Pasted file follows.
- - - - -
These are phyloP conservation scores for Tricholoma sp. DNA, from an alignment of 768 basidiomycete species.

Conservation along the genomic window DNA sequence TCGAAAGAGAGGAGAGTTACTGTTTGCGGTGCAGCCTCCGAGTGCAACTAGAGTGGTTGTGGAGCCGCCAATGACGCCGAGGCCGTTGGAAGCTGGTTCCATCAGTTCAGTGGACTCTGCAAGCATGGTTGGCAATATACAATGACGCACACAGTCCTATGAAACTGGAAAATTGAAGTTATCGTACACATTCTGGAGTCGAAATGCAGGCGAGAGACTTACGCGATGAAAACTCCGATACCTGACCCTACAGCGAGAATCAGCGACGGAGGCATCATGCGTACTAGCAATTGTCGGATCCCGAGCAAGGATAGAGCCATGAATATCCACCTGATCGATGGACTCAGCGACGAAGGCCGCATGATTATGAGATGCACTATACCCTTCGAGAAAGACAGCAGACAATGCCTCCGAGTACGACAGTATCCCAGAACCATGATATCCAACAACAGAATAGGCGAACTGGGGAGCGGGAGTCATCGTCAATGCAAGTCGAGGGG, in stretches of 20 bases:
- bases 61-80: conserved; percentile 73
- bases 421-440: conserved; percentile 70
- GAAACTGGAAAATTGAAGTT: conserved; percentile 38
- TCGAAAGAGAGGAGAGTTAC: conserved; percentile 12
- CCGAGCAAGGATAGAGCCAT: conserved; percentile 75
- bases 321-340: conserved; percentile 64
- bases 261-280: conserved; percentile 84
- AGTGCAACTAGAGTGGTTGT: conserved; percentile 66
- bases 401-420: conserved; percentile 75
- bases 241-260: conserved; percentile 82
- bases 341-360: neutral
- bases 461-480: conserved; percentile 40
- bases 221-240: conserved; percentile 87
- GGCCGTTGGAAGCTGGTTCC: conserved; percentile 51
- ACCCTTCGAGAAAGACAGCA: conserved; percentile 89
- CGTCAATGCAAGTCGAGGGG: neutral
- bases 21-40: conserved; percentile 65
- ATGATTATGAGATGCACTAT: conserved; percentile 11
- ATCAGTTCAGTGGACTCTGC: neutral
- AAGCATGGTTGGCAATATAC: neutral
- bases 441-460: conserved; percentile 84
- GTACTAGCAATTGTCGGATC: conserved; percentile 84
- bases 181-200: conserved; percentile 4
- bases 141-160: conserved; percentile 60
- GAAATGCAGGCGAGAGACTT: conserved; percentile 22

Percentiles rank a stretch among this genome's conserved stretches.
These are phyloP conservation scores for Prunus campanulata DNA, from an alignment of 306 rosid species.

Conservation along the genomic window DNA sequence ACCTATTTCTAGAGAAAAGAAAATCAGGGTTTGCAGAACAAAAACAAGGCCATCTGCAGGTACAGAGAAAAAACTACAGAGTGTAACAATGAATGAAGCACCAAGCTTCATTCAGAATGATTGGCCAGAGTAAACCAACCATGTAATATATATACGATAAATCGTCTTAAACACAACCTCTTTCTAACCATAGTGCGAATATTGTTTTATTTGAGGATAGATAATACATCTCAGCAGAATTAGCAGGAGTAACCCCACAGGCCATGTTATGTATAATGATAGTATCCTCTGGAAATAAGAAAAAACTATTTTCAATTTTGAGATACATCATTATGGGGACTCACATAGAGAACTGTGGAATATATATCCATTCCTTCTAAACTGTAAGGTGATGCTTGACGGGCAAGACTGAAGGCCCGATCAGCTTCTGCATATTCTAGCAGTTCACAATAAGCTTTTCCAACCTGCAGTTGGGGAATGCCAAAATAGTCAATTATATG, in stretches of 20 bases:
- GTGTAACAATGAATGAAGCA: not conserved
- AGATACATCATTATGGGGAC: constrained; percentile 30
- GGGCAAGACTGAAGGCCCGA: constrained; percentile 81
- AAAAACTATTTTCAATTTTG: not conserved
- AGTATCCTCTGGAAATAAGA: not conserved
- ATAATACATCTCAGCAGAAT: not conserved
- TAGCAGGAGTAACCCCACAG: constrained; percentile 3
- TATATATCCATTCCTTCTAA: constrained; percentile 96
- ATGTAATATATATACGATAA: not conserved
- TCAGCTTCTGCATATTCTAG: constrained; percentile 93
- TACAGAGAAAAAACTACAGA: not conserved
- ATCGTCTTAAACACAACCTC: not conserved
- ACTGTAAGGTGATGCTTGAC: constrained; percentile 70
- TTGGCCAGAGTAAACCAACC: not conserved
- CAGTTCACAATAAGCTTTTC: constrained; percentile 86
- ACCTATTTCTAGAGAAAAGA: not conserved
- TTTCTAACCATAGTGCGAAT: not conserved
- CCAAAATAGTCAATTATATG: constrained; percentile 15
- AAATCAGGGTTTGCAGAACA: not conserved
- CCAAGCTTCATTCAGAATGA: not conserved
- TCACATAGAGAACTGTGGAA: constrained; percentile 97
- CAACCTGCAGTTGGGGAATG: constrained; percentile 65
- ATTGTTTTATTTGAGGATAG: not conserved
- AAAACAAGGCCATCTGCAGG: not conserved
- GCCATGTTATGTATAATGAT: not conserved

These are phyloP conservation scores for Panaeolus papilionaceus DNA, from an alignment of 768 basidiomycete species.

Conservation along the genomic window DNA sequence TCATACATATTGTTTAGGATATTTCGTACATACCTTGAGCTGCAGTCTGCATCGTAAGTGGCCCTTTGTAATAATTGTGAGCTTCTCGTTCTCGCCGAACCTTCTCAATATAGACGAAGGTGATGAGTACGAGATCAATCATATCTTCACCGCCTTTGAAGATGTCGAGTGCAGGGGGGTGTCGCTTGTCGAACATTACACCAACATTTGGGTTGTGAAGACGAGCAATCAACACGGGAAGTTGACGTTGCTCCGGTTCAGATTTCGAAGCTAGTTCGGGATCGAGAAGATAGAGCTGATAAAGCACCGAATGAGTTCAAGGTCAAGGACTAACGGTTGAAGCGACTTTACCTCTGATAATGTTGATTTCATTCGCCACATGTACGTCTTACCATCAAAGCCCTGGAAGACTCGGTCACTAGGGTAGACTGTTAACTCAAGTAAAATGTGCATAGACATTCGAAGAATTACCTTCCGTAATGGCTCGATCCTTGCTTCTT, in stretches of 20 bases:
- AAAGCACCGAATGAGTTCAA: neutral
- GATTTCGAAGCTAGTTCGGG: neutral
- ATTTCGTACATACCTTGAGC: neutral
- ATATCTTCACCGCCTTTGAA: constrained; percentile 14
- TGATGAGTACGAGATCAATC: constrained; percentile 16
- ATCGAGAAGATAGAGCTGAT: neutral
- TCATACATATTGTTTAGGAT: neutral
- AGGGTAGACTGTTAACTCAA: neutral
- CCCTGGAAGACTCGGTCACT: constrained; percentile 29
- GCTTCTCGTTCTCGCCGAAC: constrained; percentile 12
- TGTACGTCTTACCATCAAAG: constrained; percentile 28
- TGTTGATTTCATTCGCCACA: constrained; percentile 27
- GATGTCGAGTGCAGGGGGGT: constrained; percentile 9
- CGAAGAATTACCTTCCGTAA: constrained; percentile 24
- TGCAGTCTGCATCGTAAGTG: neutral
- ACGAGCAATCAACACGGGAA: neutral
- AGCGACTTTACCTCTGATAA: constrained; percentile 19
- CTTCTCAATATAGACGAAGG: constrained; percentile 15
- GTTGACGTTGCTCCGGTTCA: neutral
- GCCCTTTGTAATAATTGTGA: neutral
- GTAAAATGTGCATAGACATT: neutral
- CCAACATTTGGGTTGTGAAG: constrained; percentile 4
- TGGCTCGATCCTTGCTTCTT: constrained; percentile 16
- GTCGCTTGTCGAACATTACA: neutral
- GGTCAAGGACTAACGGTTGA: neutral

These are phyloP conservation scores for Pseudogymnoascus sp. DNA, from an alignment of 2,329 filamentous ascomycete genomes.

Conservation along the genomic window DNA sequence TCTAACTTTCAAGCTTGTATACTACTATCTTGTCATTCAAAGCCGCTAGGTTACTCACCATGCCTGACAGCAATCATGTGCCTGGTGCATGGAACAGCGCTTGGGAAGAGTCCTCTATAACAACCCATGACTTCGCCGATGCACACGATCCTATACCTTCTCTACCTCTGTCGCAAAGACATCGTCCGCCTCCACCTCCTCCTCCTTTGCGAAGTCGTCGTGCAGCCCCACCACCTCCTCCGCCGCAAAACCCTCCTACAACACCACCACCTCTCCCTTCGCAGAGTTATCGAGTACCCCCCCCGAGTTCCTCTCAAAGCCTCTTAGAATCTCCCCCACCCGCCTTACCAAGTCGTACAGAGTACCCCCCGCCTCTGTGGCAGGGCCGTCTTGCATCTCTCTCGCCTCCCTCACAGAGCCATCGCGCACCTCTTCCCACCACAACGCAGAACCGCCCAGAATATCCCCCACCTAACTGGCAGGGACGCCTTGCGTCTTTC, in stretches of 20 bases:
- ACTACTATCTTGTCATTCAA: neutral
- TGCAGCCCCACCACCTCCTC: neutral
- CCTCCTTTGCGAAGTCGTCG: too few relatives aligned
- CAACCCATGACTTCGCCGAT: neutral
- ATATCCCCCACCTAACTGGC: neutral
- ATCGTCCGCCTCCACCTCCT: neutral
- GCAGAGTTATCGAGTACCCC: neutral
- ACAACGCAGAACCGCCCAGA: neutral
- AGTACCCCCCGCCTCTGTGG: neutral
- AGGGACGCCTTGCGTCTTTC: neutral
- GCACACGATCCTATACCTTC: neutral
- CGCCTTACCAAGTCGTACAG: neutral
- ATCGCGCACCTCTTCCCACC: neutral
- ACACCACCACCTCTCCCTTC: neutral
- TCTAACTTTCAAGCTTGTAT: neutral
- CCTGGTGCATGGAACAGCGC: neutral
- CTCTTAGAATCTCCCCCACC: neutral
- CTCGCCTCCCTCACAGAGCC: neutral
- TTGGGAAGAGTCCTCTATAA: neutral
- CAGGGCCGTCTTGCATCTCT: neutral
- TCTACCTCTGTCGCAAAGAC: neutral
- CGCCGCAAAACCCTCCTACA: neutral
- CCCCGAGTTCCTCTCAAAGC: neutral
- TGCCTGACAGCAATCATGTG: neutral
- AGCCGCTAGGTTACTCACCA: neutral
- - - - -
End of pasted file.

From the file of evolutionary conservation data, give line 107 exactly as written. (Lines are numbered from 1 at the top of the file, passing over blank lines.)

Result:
- CCCCGAGTTCCTCTCAAAGC: neutral